BAJAJ: I think I would want to invest the money into making sure that all of our campuses have amazing campus cultures. For students, of course, that’s what school is always about. We have to make sure that our school environments are safe—that they’re nurturing, that they’re conducive to learning—but they also should be kind and caring and supportive. One step up from that, I feel really strongly that if we don’t take care of our staff and out teachers and make sure that they have great work environments, they can’t work at their best on behalf of the kids. I would want to invest in making sure that we have a really happy school community across all schools, across the whole district, so that people feel really included and connected with school.

INTERVIEWER: What do you think is the most pressing issue facing our schools today and how can it be addressed?

BAJAJ: One of the most pressing issues is the achievement gap. Some kids are doing incredibly well in our schools and have access to and are fully engaged in their learning and really benefiting so greatly. Not all students are able to access all of those opportunities, and so really looking at what are the additional supports that we need to put in place to make sure that all kids have access to really great education. I know we have amazing classes, but a lot of times not everybody can get into those classes—or we have amazing programs. And it’s limited how many kids can participate. Looking at what we’re offering, but more than just what we’re offering; what are the challenges that are keeping some kids from participating in these really cool programs that are helping kids succeed, and then provide them with support to make sure that they get on a track for success.

INTERVIEWER: Sometimes to students, school board policy decisions seem to come out of nowhere. Most students don’t know their school board members, don’t know when the board meets, and aren’t informed about the decisions the board makes on a regular basis, like for example decisions about curriculum or disciplinary policies. If you are elected, how do you plan to cultivate a closer relationship between the board and the students, ensuring that they get a chance to speak on issues that pertain to them and are informed of decisions once they happen?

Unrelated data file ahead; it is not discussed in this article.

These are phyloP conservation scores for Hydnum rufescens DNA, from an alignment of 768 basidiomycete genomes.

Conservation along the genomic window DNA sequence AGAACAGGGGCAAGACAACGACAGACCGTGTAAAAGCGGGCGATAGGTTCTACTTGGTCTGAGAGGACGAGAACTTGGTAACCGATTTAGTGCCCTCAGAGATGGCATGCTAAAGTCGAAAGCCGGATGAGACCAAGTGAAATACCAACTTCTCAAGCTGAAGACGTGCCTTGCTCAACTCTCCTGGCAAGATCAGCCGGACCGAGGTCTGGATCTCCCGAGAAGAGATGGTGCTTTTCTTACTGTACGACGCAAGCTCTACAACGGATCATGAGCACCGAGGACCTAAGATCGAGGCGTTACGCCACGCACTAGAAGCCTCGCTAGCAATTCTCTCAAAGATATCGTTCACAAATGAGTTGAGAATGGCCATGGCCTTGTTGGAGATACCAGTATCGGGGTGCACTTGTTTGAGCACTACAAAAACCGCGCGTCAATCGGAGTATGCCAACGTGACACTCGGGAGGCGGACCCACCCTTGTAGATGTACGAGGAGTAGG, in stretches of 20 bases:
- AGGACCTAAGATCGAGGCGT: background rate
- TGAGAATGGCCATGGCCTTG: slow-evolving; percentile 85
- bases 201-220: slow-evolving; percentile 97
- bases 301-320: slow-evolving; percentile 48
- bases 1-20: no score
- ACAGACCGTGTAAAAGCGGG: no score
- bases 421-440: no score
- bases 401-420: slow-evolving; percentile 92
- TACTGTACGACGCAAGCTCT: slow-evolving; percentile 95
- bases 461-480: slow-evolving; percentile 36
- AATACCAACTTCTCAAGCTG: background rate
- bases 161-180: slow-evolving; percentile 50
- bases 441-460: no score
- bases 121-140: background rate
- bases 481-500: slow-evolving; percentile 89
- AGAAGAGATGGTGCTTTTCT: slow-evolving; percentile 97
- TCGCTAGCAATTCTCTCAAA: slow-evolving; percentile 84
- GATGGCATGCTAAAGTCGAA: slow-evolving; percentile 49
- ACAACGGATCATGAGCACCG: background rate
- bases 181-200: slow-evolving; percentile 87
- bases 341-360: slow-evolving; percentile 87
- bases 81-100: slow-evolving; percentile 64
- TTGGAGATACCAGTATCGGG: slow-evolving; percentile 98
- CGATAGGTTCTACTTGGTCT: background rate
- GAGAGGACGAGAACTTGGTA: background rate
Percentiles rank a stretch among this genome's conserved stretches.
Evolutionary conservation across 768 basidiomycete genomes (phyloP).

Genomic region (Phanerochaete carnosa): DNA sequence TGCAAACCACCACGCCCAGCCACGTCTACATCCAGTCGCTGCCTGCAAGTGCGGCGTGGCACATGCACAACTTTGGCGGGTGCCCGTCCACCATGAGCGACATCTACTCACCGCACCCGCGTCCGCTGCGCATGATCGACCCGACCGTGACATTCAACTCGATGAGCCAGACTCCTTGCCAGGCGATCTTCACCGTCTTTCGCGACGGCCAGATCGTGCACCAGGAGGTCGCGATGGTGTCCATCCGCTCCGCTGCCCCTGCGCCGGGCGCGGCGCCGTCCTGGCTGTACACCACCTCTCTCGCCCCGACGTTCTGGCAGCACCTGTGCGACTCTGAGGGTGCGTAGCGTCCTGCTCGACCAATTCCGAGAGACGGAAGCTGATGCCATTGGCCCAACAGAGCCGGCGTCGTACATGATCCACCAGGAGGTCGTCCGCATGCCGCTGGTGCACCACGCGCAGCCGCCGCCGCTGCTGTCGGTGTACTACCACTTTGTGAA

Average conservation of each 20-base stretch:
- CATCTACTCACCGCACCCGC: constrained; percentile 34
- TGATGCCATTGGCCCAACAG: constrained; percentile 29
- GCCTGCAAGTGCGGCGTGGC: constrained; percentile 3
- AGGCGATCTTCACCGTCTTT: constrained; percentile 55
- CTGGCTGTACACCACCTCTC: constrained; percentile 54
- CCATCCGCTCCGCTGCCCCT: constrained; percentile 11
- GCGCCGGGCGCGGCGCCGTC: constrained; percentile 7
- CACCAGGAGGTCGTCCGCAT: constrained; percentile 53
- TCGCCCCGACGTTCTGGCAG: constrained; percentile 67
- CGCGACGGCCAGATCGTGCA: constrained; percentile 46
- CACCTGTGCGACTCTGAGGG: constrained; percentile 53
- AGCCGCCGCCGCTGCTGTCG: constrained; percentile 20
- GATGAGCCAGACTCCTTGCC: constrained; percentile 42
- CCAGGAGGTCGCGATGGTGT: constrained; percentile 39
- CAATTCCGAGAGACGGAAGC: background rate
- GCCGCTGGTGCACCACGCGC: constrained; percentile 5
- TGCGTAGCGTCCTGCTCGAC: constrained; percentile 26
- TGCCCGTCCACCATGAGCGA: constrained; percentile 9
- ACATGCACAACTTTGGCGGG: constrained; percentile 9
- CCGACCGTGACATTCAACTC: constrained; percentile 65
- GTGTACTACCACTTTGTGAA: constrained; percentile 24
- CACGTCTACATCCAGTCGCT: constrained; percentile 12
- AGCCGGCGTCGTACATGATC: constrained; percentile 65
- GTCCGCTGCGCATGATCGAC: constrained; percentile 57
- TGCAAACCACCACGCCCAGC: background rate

BAJAJ: This is something that’s really important to me. My career has been mostly in non-profit management and a lot of its been in working with youth-serving programs and as a part of that we are trained and we work in ways to ensure that we are always seeking out feedback from the people that we’re trying to serve. And not only seeking out their feedback but including them in the process.

As I’ve been going through my campaign I actually have sat down with my school students a couple of times to talk with them and find out: do they know what a school board is, what do they know that the school board does what are their concerns, what are their hopes and dreams, what do they love about our schools to start getting a feeling of what students want.

I really think that all of our kids, even little ones are brilliant and our students are our future. You guys are really smart and we should be really connecting with you, engaging you more in decision making, in making sure your feedback is asked for but also included with decisions are made and that you’re a part of the process. It’s really so vital.